Drilling activity drops 20% but exploration up
Monday 18th October 2010
Offshore drilling in the UK Continental Shelf (UKCS) has fallen by 20% during the third quarter of 2010, compared to the same period last year. The industry also continues to experience lower levels of appraisal activity, according to the latest oil and gas industry figures released by Deloitte.
The latest North West Europe Review, compiled by Deloitte’s Petroleum Services Group (PSG), reveals a total of 24 exploration and appraisal wells were spudded in the UK sector between July 1 and September 30, compared with 30 exploration and appraisal wells during the same period in 2009.
Graham Hollis, Deloitte energy partner in Aberdeen, said: "Despite a more consistent oil price recently, it is likely that what we are seeing is the continuing impact of the recent economic crisis playing out in this year’s North Sea drilling activity.
"Many companies adopted a more cautious approach to drilling schedules during the recession as they placed emphasis on cash flow and controlling costs and these continue to be priorities for many organisations.
"This approach is illustrated further by the fact that so far in 2010 there has been a net decrease of 9% in exploration and appraisal activity when compared to the same period of 2009."
There has been a 4% rise in the number of wells spudded in the UKCS in the third quarter of this year, compared directly to the second quarter of 2010. This can be attributed to higher levels of exploration drilling in the UKCS, up 38% for the first three quarters of 2010 when compared to the same period of 2009.
International deal activity saw a marked increase during the third quarter of 2010, following a period of no activity at all in the previous quarter. Most notable were the corporate acquisitions announced following KNOC’s acquisition of Dana and EnQuest’s decision to buy Stratic Energy.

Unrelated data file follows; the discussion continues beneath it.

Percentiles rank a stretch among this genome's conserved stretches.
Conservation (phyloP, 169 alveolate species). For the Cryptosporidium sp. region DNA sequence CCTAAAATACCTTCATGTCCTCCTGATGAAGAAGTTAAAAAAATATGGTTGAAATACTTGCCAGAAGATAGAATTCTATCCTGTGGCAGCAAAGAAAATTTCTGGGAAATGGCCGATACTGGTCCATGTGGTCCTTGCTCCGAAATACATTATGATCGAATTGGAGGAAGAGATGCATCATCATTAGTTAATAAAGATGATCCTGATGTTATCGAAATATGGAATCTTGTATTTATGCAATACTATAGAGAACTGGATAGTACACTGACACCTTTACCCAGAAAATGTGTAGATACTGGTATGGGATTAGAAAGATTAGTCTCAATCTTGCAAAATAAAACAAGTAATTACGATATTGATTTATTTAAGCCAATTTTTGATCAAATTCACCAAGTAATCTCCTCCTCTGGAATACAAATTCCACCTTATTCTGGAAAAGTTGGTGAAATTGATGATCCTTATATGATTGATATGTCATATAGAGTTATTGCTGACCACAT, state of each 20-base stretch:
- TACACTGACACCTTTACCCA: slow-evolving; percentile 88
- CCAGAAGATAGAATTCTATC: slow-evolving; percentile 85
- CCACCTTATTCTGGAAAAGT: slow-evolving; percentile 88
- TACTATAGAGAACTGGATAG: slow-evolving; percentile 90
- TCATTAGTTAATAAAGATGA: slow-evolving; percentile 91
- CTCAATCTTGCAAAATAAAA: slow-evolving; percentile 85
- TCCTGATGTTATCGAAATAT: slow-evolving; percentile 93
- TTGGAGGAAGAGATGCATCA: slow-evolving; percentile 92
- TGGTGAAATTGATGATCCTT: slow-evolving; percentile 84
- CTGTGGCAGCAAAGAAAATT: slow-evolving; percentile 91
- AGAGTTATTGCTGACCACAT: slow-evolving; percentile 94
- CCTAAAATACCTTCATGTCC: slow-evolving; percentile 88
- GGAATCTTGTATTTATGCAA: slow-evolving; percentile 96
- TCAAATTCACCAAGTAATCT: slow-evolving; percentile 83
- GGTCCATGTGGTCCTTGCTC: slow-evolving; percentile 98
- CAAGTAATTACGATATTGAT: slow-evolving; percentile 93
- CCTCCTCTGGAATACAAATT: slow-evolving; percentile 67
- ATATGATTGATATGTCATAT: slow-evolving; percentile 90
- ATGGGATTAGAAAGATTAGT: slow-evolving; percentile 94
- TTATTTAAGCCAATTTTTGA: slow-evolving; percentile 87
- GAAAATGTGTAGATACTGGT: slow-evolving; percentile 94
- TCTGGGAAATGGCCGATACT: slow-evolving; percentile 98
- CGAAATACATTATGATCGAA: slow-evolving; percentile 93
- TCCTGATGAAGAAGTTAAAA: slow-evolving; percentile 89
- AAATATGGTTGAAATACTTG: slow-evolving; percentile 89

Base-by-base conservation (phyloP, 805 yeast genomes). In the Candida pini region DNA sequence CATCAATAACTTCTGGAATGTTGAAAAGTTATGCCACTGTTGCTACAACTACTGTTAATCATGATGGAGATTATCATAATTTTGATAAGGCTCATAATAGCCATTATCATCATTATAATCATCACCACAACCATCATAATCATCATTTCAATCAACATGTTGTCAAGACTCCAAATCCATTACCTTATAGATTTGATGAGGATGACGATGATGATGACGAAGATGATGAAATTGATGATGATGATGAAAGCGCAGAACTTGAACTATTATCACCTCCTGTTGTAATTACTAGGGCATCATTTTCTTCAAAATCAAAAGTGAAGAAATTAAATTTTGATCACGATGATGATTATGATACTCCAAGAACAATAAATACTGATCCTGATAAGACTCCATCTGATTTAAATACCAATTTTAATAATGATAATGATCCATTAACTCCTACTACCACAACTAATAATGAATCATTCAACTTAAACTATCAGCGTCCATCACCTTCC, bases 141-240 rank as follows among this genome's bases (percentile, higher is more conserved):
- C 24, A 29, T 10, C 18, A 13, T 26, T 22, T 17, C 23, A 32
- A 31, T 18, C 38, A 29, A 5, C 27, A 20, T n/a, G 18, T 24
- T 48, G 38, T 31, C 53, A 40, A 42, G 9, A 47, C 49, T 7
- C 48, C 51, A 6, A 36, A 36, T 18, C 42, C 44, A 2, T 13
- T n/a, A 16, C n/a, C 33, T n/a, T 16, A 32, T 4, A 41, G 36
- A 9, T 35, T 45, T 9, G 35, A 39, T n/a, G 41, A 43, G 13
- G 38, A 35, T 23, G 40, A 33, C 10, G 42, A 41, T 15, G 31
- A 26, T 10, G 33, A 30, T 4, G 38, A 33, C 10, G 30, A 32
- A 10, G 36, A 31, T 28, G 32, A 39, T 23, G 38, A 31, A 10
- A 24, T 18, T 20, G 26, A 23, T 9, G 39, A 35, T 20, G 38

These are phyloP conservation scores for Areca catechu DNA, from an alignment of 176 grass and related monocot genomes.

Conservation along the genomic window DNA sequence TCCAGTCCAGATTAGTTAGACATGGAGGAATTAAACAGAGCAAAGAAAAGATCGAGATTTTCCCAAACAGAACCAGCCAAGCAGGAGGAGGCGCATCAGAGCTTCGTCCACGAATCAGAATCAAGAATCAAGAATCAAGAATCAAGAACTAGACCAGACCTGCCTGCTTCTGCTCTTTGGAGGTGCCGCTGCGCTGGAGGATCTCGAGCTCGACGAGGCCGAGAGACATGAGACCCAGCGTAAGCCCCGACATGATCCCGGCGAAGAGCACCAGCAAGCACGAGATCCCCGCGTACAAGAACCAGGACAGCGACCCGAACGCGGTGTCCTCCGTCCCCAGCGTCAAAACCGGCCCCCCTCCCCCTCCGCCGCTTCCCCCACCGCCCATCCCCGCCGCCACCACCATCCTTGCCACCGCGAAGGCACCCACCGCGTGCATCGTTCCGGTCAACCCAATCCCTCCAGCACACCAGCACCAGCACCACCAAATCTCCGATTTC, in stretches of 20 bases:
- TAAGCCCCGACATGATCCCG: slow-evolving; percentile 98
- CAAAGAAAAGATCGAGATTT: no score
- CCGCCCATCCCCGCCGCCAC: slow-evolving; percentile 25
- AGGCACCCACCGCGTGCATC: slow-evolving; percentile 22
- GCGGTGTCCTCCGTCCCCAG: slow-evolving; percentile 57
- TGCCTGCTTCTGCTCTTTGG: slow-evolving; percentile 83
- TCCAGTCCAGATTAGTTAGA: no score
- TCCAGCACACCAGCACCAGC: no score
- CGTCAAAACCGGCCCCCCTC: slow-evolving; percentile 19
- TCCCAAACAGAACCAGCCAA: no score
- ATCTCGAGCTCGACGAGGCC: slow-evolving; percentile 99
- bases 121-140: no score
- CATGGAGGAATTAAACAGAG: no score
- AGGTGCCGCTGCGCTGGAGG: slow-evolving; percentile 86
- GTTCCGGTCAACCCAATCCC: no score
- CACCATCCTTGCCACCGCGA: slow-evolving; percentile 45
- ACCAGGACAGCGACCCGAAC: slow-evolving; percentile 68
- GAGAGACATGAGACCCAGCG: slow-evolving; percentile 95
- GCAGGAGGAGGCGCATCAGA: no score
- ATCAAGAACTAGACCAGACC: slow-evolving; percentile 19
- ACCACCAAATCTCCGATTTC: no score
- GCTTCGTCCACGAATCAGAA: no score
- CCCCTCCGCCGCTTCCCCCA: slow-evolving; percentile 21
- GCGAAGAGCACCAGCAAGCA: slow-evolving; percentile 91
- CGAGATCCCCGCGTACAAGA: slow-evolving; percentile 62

However, corporate level activity within the UK has decreased since the second quarter of 2010 with only one corporate asset sale announced compared to three announcements and one completion in the previous quarter.
Graham Sadler, managing director of Deloitte’s Petroleum Services Group, said: "It isn’t a huge surprise to see deal activity in the UK decreasing for a second consecutive quarter.
"The sustainability of the recovery continues to dominate the market in the UK and credit conditions have only recently started to appear more favourable again.
"There is evidence of a shift in company strategy as organisations are opting for less costly and less risky policies as they look to adjust their portfolios. This is reflected in the fact that the number of farm-ins announced has almost tripled this quarter to 11, in comparison with just four announcements during the second quarter.
"Until more confidence in the recovery of the market becomes further evident, this may be a trend that continues in the future."
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